Monaco Grand Prix: Pit Stop Woes

Nico Rosberg made it a hatrick of wins in the Principality at today’s Monaco Grand Prix after inheriting the lead during a disastrous pit stop strategy under the safety car. Following on, on worn soft compound tyres, Ferrari’s Sebastian Vettel fought hard to keep his newly earned second place from Lewis Hamilton. The podium result soon saw a somewhat bewildered Nico Rosberg, from an ecstatic Sebastian Vettel, and a less-than-usually-sulky Lewis Hamilton. At lights out, Hamilton was quick off the line, keeping his team mate behind him. Vettel immediately had to defend his position from Red Bull’s Daniil Kvyat, who incidentally nearly ran into the back of the Ferrari for some very late braking. Daniel Ricciardo, in the other Red Bull tried to make a move around the outside of Vettel and Kvyat, though the move failed to come to pass. Ricciardo conceded a place to Kvyat through turn 1, relegating the RB11 to P4. Snaking their way through, Alonso in the McLaren and Hulkenberg in the Force India made contact through Mirabeau, resulting the the VJM08 losing it’s front wing in the barrier. Hulkenberg limped back to the pits for a new front wing, losing several positions.

Some undoubtably awkward conversations will be happening over in the Mercedes camp following a definite 1-2 Hamilton-Rosberg victory being thrown away by an unnecessary pit stop under the safety car. Hamilton had led the entirety of the race, managing to keep the brakes cool and pull a +9s lead on Rosberg at times, all before the appearance of the safety car on lap 65. Initially running both cars on a one-stop strategy, the pit wall decided to call Hamilton in for a second stop under the safety car to swap to fresh super soft tyres. A move that made no sense given that there were barely 10-laps left in the race, and almost no opportunity to over take. Without a large enough gap, Hamilton emerged from the pits behind seemingly Vettel, and after a brief investigation over position on track vs. crossing the safety car line, where he would stay. Overall it wasn’t the easiest race for the Mercedes camp.

At least one face on the podium looked pleased to be stood where he was. Sebastian Vettel clearly pushed hard from lights out, never letting the Mercedes ahead get out of reach. The Scuderia initially tried to take Rosberg with an undercut in the pit stops, but failed to pay off the move against the F1 W06. Moving up to P2 from Hamilton’s pit under the safety car, Vettel was concerned that his tyres would lose too much temperature due to the lapped cars unlapping themselves (a long an arduous process). As we went racing once more, Vettel had to defend from a Mercedes right on his gearbox. There wasn’t an opportunity for Vettel to challenge Rosberg for the top step, so the Ferrari focussed on getting his tyres back up to temperature and pulling a large enough gap to keep Hamilton at bay. A strategy that worked as the Mercedes was unable to pass. Further back in the field, Kimi Raikkonen was clearly annoyed* by the traffic through the streets. Monaco isn’t Kimi’s favourite track, though the Ferrari clearly pushed hard to fight for his position. Keeping on the tail of Ricciardo, Raikkonen closed the gap to the Red Bull. Following the safety car however, some contact between the two pushed Raikkonen back to P6.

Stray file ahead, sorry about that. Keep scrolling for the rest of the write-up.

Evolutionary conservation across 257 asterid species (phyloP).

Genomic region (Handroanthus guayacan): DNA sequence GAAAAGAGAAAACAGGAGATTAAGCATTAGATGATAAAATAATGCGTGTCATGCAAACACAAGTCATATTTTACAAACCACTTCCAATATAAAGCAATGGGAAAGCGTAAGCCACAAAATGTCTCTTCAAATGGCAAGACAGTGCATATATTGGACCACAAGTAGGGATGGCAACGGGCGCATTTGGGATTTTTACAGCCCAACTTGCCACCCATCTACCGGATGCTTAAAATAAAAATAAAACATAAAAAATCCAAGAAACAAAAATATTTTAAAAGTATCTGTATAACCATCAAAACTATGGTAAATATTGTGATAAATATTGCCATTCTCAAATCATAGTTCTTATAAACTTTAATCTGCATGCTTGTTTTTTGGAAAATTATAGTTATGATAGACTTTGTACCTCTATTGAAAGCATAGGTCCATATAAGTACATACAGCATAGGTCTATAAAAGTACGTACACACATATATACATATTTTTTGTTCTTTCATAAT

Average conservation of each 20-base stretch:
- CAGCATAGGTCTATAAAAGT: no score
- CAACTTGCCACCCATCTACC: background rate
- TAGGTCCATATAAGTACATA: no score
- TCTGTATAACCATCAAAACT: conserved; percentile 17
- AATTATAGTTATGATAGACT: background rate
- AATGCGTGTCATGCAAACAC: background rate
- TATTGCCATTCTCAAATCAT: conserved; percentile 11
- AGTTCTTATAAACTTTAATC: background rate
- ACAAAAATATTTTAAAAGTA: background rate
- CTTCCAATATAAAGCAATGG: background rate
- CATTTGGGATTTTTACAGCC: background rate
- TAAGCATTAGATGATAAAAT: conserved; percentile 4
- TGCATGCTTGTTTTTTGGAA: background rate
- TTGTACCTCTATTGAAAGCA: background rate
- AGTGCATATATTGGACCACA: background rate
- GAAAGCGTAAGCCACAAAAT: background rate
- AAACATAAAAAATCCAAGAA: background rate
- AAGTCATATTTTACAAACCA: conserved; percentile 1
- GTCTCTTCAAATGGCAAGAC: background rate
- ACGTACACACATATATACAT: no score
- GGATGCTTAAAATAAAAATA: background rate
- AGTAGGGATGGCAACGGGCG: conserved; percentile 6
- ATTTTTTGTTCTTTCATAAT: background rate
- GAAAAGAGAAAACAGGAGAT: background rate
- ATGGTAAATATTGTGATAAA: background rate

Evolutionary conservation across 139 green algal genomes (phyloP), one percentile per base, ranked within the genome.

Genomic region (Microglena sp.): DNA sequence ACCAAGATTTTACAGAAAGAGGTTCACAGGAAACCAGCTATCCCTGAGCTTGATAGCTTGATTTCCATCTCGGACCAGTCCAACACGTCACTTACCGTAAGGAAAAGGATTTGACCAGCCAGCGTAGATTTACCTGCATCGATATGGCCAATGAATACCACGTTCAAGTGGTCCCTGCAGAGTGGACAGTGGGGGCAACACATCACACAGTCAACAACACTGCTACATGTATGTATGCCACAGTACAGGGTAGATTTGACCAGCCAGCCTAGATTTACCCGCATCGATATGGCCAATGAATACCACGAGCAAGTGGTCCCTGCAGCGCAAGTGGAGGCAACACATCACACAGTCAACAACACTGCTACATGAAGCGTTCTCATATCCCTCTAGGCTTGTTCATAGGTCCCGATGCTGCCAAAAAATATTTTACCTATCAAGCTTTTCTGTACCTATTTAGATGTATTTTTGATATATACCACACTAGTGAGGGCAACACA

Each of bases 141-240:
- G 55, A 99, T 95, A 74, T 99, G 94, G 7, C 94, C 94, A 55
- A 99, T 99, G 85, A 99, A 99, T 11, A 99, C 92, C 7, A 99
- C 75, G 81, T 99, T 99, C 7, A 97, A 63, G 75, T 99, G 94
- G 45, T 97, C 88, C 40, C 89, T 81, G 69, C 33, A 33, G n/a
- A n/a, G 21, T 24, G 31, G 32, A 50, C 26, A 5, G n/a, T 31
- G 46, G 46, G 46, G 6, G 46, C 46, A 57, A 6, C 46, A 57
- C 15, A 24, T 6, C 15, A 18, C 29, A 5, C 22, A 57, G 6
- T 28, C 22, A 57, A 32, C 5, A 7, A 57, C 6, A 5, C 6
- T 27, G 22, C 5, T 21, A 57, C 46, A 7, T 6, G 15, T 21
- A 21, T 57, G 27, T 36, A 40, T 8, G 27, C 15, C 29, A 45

Red Bull finished the race in a healthy P4 and P5 for their drivers, with Daniil Kvyat finishing ahead of Daniel Ricciardo. Both Dan’s drove a strong race, with Kvyat’s start off the line, and Ricciardo’s overtaking following the safety car being highlights for the two. Once the safety car had peeled in, Ricciardo was told he could attack the cars in front, and attack he did, making up two positions in the two laps following. Pulling off a rather bold move on Raikkonen, which after an investigation by the stewards saw no further action. Ricciardo had then the opportunity to challenge for a podium finish against Hamilton. However with the Mercedes remaining just out of reach, and Kvyat lapping quicker, the Aussie was told over radio if he couldn’t make the overtake to let Kvyat through. Ricciardo obliged and the team scored some solid points between them.

Force India got off to a bumpy start after contact between Alonso and Hulkenberg on the opening lap, costing the Hulk several positions. Sergio Perez however had a strong drive, showing what the Mercedes powered VJM08 is capable of around the tight streets of Monaco. Starting from P7, Checo put together a flawless race, managing a two stop strategy of softs in the middle stint, before switching back to the super softs under the safety car to build a strong challenge against Kimi Raikkonen. Unfortunately for the Mexican, the race ran out of laps, and he was unable to catch the Ferrari and settling for P7. Nico Hulkenberg  dropped to the back of the grid from lap one, though was able to claw his way back up to finish just outside of the points in P11.